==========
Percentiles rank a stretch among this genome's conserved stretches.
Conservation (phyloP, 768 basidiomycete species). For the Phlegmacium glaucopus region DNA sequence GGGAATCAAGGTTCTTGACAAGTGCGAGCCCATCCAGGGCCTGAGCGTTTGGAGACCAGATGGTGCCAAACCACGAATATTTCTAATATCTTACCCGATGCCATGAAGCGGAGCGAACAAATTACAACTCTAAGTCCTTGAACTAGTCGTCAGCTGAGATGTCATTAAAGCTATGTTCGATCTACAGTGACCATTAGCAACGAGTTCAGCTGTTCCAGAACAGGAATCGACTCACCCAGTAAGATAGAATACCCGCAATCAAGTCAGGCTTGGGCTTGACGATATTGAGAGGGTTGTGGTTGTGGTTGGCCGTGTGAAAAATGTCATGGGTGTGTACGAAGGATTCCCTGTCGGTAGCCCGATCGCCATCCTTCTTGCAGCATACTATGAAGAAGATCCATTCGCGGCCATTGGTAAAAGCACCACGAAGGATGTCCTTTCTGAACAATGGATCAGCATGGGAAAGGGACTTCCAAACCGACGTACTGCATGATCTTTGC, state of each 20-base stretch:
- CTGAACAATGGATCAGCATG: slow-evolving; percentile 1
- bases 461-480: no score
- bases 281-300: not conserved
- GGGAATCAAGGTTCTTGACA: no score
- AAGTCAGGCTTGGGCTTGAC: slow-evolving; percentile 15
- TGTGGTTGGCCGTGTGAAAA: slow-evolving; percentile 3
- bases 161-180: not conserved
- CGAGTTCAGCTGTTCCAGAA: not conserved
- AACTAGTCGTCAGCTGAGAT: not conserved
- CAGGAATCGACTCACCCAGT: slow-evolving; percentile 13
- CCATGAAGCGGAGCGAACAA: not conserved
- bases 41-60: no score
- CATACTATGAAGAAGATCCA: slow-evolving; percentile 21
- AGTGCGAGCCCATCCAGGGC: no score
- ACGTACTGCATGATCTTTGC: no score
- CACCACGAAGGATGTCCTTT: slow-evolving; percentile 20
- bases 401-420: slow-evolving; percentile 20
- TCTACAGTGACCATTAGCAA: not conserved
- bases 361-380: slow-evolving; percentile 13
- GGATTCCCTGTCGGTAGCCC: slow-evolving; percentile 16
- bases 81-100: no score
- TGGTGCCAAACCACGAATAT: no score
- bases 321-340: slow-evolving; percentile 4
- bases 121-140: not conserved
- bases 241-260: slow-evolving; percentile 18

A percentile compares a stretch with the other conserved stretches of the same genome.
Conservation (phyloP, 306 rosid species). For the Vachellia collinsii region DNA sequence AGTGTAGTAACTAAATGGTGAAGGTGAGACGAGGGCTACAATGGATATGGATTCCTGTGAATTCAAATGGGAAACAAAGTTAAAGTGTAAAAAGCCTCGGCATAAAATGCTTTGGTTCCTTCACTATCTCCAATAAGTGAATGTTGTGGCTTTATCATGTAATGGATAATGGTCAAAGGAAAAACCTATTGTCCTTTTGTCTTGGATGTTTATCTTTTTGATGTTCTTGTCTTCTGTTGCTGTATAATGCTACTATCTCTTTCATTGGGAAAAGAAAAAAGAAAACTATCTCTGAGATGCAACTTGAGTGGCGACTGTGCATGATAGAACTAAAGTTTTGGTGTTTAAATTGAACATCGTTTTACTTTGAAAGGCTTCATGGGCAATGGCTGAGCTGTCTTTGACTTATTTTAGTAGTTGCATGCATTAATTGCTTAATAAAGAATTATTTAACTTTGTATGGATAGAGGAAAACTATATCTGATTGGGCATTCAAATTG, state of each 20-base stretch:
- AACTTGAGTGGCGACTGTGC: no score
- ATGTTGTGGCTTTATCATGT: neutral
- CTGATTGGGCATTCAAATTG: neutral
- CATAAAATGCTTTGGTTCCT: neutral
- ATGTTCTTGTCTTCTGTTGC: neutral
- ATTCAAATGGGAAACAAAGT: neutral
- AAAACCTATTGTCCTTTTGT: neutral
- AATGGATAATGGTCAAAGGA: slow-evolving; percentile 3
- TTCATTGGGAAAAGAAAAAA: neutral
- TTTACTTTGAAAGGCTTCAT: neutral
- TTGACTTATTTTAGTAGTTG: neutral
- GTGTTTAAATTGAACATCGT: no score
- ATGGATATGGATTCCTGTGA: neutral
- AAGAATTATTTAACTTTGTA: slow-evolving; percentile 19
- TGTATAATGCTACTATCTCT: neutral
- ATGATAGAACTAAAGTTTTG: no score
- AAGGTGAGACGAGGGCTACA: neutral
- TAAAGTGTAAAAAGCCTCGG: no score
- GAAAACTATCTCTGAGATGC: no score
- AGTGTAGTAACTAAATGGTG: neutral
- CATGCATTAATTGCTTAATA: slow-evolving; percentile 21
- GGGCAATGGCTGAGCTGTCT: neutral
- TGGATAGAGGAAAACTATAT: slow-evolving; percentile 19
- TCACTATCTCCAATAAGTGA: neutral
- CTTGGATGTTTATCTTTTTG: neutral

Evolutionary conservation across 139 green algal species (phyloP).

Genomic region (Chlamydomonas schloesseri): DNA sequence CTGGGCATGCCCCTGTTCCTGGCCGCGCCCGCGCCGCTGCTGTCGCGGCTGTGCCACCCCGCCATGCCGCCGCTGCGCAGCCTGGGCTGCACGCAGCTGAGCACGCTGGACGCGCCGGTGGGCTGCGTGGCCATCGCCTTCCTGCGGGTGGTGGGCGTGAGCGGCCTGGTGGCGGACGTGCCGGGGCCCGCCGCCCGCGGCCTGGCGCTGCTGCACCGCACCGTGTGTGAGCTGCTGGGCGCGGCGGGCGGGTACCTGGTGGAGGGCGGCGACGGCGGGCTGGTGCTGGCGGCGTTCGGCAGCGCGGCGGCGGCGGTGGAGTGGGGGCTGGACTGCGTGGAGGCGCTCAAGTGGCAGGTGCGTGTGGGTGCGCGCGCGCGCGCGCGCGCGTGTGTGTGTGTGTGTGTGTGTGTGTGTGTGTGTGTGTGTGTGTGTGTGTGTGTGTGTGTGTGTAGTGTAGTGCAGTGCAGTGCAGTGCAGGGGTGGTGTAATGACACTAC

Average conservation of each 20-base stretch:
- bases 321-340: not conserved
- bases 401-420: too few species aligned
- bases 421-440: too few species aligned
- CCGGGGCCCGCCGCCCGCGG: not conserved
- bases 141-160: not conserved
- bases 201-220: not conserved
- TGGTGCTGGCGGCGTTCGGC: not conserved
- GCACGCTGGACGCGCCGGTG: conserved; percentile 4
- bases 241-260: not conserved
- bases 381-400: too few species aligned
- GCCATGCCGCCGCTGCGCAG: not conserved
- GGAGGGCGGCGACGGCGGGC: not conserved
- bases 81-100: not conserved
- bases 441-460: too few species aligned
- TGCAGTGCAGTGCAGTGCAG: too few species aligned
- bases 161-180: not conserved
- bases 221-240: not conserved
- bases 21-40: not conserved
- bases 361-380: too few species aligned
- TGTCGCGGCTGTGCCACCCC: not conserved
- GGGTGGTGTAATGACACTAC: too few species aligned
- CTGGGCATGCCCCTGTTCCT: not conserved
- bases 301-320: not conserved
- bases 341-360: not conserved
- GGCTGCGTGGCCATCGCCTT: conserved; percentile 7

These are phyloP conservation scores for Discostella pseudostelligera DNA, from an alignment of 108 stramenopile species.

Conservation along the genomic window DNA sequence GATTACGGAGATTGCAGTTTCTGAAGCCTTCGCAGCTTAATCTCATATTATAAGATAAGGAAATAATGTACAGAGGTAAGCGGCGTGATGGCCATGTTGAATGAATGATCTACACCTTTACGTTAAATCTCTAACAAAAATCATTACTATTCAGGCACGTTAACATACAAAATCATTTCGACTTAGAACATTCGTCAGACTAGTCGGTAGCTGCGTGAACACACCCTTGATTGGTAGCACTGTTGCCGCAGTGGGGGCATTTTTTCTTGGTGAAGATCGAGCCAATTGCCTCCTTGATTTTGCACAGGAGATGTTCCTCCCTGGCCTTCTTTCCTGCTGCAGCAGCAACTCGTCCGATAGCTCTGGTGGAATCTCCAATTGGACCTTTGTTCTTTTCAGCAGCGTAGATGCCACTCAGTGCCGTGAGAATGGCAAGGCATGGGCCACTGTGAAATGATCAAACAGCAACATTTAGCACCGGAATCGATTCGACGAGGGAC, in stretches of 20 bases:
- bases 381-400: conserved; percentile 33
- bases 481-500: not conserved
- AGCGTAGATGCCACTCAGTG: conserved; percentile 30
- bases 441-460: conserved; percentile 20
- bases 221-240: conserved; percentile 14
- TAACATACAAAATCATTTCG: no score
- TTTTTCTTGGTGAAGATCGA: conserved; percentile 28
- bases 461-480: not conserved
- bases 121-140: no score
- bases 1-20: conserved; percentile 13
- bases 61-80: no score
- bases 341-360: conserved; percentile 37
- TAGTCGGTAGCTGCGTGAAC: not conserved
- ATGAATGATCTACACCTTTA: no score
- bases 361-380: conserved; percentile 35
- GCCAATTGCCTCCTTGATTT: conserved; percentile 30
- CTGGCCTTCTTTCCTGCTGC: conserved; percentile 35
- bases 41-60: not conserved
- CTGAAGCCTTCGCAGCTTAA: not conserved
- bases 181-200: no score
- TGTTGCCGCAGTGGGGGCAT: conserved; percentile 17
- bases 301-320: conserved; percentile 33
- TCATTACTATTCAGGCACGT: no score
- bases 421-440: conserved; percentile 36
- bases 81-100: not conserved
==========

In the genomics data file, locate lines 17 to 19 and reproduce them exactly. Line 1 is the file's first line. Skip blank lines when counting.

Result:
- ACGTACTGCATGATCTTTGC: no score
- CACCACGAAGGATGTCCTTT: slow-evolving; percentile 20
- bases 401-420: slow-evolving; percentile 20